Artist of the Week - Terri Windling

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Although you are reading these words on some kind of screen via the "magic" of technology, I am writing them in the woods of Devon, handwritten on a thick white page, touched by the natural magic of sun filtered through golden autumn leaves. I sit at the roots of a hoary old oak known hereabouts as the Fairy Tree, while my dog sits close and the wind rustles the dry leaves of the forest floor. The oak tree's limbs are tied with "clouties": strips of cloth that are left as wishes or offerings to the spirit of the woods. You won't find this tree on tourist maps; it grows in an unmarked place and is easily missed. I first learned of it from an elderly neighbour, now passed on, whose Christian faith and belief in the fairies rested easily side-by-side. Folklorists often speak of Britain's fairy faith as a relic of the past, but there are many corners of these isles where it quietly lives on.

My Dartmoor village is one of them. I've met old farmers who still put bowls of milk by the door, or whiskey by the hearth, to honour the "piskies" attached to the land; and those who use herbs, or salt, or flowers picked at specific times of the year, to ward their livestock from disease, theft, and other forms of fairy mischief. Our village lies in a green bowl of farmland at the edge of the open moor - where piskies live under old clapper bridges and dance among standing stones. Ghostly "wist hounds" dwell in Wistman's Wood, riding out at night with the fearsome Dark Huntsman. The hares of this land are sometimes just hares and sometimes they're hedge-witches in disguise. (According to one 19th century account, our village was known to have more of these shape-shifting women than any other.)

I was born on America's north-east coast, studied folklore at university, and then worked in the publishing industry in New York, specialising in fantasy literature. How, then, did I end up in this myth-soaked place in the West Country? The story is too long to tell here...but the fairies played their part. As a folklore student, I'd come across the book Faeries by Alan Lee and Brian Froud, two British artists deeply inspired by Dartmoor's folklore and landscape. This seminal book depicted fairies properly, as the strange, sensual, earthy creatures of traditional tales - far removed from the sweet diminutive sprites of Victorian children's fiction. The book piqued my curiosity, and led me to search out other fairy traditions around the world (the wood wives of Sweden, the fox faeries of Japan, the Little People of the Cherokee tribe), then to write my thesis on the Anglo/Scots "fairy ballads" Tam Lin and Thomas the Rhymer. A few years later, through publishing circles, I met Alan and Brian themselves and found them just as delightful as their book. This friendship led me to Dartmoor...and, eventually, to settling here myself...and to this moment, sitting in a Fairy Tree's roots and writing these words.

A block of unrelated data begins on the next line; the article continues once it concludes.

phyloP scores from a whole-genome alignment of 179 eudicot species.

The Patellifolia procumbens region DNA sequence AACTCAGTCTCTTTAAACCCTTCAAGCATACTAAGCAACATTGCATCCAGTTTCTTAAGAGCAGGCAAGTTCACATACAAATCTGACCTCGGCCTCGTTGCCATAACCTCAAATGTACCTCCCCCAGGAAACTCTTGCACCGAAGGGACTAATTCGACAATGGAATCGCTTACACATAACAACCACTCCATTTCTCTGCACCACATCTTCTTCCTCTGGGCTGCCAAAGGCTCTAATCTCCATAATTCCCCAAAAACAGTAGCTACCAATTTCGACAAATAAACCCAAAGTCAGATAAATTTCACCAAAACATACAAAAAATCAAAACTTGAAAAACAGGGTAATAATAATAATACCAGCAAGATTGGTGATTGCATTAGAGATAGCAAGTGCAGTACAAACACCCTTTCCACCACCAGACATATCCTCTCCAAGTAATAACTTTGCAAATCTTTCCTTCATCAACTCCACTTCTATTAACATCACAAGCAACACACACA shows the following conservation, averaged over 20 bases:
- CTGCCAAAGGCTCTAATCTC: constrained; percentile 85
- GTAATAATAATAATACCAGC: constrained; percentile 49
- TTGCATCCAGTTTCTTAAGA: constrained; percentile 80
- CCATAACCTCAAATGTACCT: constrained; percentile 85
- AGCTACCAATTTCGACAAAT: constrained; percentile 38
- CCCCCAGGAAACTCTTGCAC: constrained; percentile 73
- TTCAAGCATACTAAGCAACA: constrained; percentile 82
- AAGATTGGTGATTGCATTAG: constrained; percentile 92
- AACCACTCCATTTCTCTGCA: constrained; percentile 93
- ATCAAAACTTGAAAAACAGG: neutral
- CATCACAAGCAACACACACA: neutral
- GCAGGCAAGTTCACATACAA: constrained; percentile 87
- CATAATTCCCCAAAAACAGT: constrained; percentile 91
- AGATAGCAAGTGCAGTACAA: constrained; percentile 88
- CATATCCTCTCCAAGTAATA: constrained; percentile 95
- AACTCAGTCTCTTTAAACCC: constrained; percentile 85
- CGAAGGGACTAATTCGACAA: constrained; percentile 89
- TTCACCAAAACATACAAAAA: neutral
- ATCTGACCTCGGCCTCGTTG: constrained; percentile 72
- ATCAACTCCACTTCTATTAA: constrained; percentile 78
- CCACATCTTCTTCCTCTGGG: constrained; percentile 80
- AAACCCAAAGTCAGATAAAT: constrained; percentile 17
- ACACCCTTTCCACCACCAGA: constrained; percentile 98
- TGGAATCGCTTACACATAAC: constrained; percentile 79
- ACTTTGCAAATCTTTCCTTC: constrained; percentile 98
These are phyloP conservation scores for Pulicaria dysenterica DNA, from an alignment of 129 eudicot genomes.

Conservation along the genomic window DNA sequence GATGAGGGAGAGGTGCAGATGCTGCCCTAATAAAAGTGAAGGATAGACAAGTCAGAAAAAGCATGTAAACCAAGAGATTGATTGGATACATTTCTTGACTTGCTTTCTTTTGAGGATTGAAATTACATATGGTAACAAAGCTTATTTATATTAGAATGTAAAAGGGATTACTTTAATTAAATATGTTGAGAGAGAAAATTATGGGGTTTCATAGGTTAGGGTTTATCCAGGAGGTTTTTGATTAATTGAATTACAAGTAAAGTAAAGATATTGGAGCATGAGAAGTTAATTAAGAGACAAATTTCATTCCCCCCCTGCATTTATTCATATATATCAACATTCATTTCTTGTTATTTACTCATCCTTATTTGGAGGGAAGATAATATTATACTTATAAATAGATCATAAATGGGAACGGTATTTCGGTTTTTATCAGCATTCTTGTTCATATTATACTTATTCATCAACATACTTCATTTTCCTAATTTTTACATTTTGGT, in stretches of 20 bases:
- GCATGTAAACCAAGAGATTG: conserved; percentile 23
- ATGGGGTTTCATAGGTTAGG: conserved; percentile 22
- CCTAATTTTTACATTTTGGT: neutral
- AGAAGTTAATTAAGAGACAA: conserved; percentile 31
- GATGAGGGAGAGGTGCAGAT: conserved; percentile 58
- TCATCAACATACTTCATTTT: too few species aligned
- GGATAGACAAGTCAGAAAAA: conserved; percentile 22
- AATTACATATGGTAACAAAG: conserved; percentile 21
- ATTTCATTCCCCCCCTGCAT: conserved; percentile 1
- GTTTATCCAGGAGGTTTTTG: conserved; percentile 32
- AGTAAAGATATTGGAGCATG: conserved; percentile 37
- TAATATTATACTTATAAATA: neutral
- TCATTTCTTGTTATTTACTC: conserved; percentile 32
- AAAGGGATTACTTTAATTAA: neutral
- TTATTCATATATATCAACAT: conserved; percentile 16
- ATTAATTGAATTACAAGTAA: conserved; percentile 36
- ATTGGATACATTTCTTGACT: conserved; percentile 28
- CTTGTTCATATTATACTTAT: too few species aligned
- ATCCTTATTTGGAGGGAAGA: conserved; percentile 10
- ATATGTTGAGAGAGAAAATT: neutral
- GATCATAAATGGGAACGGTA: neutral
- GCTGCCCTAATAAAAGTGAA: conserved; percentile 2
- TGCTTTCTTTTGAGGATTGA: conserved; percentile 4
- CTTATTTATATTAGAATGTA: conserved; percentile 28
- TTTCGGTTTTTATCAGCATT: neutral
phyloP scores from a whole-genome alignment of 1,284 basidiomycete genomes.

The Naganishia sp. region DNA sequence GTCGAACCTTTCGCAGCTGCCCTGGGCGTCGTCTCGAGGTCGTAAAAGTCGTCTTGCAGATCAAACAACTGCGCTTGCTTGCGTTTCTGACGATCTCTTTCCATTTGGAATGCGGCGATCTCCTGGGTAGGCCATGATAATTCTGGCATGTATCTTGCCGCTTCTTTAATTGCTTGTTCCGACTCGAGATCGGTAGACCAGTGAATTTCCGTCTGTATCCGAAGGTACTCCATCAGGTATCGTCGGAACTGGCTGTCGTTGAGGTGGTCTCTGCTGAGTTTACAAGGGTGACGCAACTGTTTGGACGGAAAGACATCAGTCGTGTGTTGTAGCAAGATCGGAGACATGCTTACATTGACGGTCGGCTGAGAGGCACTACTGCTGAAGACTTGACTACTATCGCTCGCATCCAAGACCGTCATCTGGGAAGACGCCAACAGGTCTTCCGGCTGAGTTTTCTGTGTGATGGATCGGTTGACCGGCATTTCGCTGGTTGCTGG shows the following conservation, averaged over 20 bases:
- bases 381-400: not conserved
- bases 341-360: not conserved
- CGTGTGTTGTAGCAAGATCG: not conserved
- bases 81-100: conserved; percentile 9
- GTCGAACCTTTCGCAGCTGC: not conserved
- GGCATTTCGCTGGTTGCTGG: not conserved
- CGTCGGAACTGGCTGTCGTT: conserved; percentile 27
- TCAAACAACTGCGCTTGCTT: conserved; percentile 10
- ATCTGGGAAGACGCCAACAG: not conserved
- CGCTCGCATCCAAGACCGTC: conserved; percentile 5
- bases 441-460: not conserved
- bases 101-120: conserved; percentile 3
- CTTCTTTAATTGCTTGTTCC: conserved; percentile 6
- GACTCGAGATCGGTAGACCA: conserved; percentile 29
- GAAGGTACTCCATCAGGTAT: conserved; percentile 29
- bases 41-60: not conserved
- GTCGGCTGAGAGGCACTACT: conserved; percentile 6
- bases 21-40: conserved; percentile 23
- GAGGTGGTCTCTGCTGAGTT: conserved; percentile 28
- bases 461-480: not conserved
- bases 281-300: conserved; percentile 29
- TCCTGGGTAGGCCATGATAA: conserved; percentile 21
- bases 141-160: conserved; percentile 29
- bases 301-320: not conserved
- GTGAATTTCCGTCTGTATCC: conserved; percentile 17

Some tales warn against drawing the Fair Folk's attention, for once they enter your life or your home they might never leave again. It's certainly true that they've never left mine. Over my years as a writer and editor, I've kept returning to fairy lore - working on fairy art books with Brian and Wendy Froud, on two fairy fiction anthologies, editing numerous fairy novels and stories (by Ellen Kushner, Jane Yolen, Midori Snyder, Charles de Lint, Patricia McKillip, Pamela Dean and Susanna Clarke, among others), and writing a novel of my own (The Wood Wife) full of magical spirits that are really fairies in everything but name. I've worked on many other books too, but the Good Folk keep on calling me back. Now they've called me to Modern Fairies to explore their tales in a whole new way.